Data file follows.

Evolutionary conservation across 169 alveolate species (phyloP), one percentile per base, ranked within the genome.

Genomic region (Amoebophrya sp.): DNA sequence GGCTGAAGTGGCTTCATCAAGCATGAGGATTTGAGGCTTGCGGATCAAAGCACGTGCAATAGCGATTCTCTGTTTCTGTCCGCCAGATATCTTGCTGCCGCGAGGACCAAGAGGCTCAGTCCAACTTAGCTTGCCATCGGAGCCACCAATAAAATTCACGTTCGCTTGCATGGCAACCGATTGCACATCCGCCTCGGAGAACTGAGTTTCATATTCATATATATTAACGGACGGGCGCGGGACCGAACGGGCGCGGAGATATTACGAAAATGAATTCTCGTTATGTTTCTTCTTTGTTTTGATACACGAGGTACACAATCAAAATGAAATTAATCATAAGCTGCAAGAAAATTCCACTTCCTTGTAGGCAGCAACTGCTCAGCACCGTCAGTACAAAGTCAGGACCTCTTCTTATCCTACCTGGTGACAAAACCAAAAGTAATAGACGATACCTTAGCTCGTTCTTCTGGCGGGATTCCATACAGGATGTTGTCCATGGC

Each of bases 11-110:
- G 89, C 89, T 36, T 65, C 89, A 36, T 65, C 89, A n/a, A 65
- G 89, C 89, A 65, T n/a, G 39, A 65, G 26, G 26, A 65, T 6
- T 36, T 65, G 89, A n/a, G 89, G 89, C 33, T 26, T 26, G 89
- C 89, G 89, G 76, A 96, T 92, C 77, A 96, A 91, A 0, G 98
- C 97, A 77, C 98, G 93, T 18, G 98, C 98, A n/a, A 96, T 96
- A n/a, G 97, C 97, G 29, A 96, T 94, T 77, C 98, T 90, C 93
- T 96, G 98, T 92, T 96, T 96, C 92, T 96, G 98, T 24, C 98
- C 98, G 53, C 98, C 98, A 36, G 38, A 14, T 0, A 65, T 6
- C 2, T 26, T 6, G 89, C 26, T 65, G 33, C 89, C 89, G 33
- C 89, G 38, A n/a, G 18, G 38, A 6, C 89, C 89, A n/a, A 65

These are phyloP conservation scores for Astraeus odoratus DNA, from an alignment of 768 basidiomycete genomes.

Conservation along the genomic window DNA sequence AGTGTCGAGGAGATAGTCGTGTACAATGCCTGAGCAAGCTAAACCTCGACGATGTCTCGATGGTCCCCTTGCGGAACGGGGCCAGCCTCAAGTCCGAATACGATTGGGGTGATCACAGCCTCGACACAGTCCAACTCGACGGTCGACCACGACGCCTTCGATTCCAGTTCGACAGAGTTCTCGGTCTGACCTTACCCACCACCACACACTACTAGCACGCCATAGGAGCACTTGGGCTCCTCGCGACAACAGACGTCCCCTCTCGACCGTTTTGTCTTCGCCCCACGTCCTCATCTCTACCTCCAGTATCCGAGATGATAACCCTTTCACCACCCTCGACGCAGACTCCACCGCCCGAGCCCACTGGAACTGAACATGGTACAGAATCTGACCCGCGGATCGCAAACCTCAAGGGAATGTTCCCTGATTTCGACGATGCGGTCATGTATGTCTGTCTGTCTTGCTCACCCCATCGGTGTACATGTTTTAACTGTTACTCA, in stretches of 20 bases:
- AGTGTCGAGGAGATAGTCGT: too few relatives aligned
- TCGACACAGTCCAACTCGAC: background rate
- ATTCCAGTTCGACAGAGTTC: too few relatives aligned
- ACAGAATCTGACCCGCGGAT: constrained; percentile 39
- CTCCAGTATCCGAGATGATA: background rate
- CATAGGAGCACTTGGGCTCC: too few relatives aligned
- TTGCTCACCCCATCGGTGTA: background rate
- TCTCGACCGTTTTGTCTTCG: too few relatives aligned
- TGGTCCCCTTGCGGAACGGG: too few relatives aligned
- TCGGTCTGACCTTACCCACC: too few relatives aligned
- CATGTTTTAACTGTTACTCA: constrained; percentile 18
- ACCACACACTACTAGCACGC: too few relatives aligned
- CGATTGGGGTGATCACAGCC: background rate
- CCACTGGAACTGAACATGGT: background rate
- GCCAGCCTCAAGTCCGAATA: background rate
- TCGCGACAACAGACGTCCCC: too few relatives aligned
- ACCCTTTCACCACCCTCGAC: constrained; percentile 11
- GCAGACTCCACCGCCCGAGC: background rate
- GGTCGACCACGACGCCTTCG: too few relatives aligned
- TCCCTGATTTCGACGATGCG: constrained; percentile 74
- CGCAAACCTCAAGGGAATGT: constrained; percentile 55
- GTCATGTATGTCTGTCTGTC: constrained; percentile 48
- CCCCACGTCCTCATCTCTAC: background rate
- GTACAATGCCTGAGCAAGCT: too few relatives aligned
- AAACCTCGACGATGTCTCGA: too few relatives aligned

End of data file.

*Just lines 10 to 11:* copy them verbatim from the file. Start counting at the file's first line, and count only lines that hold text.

- T 96, G 98, T 92, T 96, T 96, C 92, T 96, G 98, T 24, C 98
- C 98, G 53, C 98, C 98, A 36, G 38, A 14, T 0, A 65, T 6